Here you can find information about the Mantoloking Environmental Commission, announcements, newsletters, and other resources promoting environmental stewardship.
Mission Statement of the Mantoloking Environmental Commission (March 2013)
“The Mantoloking Environmental Commission seeks to improve the environmental quality of our land, bay, and ocean. Through education and outreach, the Commission encourages citizens to incorporate environmentally responsible practices into homes, gardens, and daily life. The Commission’s goal is to improve the health of the land and the surrounding waters while reducing the potential to harm the environment.”
The Commission meets on the 2nd Tuesday of each month at the Mantoloking Yacht Club Sailing Center. Meetings begin promptly at 5:00 p.m.
The Environmental Commission has a Seaside Gardening Primer available for all residents. The primer contains helpful hints and suggestions for “going native” with your landscaping. Click here for more information.
News and Updates From the Environmental Commission:
The Mantoloking environment and the surrounding Barnegat Bay watershed is very susceptible to pollution from activities that take place on our properties and in our homes. Lawn fertilizers, soaps and other treatments contribute nitrogen and other contaminants to the Bay, and pet waste is also a factor. Much of what runs off of your property enters a storm drain leading directly to the bay.
Here are a few tips to help minimize your impact:
- Avoid over-fertilizing and over-watering your lawns and gardens, to minimize runoff.
- When selecting household cleaners, choose phosphate free products – including laundry soap, dishwasher soup, and car wash soap.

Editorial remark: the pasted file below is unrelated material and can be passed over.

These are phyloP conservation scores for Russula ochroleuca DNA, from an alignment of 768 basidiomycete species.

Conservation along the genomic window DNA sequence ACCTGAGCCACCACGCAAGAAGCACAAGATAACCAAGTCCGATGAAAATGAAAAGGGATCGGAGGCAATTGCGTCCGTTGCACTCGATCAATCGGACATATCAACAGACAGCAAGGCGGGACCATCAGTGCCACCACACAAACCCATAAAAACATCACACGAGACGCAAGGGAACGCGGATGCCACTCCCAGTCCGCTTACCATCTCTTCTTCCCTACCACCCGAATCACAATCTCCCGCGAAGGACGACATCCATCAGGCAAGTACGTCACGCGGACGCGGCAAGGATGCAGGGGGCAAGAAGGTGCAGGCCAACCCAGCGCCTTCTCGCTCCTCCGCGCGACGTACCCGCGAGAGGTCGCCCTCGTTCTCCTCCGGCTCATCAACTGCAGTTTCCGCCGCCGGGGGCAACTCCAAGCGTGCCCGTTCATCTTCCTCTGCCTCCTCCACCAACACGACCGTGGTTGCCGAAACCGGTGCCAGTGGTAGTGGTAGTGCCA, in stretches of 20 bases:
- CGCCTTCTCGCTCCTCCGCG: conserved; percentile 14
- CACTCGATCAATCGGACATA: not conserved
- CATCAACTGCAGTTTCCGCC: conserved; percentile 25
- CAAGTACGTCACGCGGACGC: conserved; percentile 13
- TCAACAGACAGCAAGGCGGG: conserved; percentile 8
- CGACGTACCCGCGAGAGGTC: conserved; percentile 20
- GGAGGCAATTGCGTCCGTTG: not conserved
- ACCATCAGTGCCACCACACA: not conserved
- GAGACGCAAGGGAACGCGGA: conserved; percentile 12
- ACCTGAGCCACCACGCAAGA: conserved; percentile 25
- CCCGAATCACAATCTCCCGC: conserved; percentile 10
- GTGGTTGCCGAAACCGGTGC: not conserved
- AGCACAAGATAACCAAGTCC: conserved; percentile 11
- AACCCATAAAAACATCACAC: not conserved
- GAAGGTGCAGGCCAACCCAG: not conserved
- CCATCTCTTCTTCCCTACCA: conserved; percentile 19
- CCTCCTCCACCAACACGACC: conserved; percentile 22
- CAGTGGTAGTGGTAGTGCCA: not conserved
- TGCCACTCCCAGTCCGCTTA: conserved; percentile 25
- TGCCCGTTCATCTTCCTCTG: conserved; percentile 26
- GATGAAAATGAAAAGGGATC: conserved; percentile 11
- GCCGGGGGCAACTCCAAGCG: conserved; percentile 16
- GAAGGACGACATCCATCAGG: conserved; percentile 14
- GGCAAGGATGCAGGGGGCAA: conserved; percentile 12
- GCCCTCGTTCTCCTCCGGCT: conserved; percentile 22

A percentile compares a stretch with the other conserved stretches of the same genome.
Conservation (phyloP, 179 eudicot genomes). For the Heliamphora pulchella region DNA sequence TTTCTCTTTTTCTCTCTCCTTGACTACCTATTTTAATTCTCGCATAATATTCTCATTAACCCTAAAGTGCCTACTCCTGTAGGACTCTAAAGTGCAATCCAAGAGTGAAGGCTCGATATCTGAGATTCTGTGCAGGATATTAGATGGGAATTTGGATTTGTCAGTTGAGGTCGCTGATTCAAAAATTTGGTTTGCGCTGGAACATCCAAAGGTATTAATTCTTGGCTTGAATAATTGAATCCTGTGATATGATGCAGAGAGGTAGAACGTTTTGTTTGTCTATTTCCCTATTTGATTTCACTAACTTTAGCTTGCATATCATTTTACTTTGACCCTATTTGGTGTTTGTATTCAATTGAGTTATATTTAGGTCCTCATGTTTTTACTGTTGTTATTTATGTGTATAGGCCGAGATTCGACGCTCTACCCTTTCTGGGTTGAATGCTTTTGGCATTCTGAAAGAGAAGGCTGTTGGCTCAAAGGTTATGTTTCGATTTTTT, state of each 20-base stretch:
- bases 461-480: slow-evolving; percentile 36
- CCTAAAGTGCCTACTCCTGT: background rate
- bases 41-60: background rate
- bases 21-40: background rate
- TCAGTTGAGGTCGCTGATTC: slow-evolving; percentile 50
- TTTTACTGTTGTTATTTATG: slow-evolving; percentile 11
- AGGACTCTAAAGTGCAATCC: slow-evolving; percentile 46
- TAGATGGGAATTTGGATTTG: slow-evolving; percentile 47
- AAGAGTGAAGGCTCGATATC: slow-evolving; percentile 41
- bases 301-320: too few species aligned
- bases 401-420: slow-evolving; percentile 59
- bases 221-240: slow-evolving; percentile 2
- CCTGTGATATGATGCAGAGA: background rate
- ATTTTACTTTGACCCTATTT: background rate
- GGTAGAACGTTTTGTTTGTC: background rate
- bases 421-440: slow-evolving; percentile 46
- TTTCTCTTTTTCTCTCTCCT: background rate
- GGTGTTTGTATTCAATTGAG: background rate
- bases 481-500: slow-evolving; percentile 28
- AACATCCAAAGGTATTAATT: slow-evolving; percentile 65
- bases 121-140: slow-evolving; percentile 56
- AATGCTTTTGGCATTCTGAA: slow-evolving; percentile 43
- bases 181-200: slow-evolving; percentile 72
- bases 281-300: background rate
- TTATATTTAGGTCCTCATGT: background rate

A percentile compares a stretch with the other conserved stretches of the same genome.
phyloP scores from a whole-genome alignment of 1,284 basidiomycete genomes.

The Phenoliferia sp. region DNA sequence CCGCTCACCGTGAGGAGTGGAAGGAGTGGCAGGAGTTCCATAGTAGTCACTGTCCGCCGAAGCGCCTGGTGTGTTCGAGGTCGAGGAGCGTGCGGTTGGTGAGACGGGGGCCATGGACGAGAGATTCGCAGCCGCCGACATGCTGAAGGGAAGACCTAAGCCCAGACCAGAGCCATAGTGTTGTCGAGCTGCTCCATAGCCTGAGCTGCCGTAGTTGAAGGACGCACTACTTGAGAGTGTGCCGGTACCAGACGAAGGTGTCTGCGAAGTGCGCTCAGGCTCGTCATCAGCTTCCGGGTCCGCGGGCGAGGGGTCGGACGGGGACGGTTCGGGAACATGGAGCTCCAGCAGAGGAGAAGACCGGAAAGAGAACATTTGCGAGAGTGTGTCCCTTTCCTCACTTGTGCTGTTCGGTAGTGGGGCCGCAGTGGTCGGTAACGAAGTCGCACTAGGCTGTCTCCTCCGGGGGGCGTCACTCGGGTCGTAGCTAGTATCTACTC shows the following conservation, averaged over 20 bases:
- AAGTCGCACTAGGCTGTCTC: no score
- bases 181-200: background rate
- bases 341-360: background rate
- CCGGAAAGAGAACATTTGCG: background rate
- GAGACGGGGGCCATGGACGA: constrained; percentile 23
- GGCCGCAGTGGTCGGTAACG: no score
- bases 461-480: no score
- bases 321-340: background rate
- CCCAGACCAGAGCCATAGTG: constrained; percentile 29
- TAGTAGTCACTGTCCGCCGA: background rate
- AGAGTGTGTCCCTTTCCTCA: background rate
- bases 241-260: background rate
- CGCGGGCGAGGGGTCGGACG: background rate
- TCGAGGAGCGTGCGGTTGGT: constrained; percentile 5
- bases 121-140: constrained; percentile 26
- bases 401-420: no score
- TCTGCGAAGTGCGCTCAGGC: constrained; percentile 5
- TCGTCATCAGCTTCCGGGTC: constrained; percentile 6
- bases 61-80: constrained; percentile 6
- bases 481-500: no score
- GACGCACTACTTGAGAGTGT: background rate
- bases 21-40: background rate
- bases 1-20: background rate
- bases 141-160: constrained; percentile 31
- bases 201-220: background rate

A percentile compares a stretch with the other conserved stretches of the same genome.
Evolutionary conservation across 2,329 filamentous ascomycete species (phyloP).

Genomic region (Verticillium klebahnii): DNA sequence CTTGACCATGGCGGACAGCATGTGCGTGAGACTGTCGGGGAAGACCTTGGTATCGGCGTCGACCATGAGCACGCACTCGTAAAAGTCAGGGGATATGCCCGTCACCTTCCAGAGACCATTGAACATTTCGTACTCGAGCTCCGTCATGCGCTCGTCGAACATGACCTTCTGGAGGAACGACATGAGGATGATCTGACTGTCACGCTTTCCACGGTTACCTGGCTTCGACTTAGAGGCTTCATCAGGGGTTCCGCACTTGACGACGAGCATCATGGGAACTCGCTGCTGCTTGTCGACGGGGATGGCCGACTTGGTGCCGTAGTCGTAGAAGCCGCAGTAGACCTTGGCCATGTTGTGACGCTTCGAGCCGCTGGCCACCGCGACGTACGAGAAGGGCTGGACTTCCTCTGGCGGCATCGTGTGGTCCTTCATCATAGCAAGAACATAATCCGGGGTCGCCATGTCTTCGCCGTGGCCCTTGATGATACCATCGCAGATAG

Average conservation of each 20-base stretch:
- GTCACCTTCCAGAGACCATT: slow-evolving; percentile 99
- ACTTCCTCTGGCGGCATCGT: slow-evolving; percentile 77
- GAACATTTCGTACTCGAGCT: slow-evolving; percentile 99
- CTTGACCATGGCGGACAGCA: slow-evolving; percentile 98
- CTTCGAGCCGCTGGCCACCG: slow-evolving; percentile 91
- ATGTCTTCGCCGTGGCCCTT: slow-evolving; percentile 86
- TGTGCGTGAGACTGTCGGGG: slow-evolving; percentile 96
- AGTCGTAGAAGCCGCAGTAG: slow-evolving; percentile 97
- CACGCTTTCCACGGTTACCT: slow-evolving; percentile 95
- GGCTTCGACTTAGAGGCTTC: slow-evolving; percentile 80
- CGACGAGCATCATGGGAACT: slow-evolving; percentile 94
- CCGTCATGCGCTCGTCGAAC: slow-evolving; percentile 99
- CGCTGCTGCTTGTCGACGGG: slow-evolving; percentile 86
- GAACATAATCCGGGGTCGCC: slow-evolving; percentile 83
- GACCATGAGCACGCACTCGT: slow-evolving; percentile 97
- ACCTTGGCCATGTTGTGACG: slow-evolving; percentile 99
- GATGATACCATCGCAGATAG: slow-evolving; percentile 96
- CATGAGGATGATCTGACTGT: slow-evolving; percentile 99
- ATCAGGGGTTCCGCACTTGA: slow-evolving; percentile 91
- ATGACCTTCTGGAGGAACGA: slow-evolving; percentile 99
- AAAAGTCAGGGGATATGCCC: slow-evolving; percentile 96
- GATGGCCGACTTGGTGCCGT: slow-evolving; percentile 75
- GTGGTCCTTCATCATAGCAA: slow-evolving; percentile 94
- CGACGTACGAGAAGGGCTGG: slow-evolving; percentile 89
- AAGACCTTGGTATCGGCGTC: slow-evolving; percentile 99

- Be mindful of what you use near, or allow to pass down a storm drain.
- Always pick up after your pet – pet waste can contribute nitrogen, phosphorous, parasites, and bacteria to water bodies.
- When washing your car, wash it on a pervious surface (to avoid runoff), or use a commercial car wash that must capture and recycle their waste water.
- Landscape with native plants (that often require less fertilizer and water), and encourage your landscaper to minimize the use fertilizers, pesticides, and herbicides.
More information and resources about these topics can be found here:
Living near Barnegat Bay and the ocean, as we do here in Mantoloking, it is important to avoid using fertilizers, herbicides, and pesticides on our properties as much as possible. Lawn treatment chemicals can leach into the waterways polluting the water and harming the aquatic life that lives there. The following is a recipe for a natural weed killer which is very effective, and safe, for use around your home.
Put a 1/4 cup of salt into 1 cup of white vinegar (or portion accordingly) and add to 2-3 gallons of water. Also add a bit of liquid dish washing soap to help the solution stick to the weeds.
Spray apply the solution directly to the weeds being careful not to have the solution touch your grass, flowers etc . as it will kill them too.
The application of this natural weed killer will not only help protect the Bay and ocean, but will also help to keep you and your neighbors’ children, grand-children, and pets safe.
Pesticides, insecticides, herbicides OH MY!….
While we do not live in the Emerald City we do want to live in a “green community”. We have all been encouraged to utilize natural and/or organic pesticides, insecticides, herbicides. We see many organic brands on the shelves of hardware stores and garden enters. We use these lawn treatment chemicals to make our lawns more beautiful. And yet, as beach and bay residents we need to be cautious to prevent pollution of our natural resources while also being protective of our children, grandchildren and pets who play and spend time on our yards.
Following the steps below, you will help protect all of the aforementioned.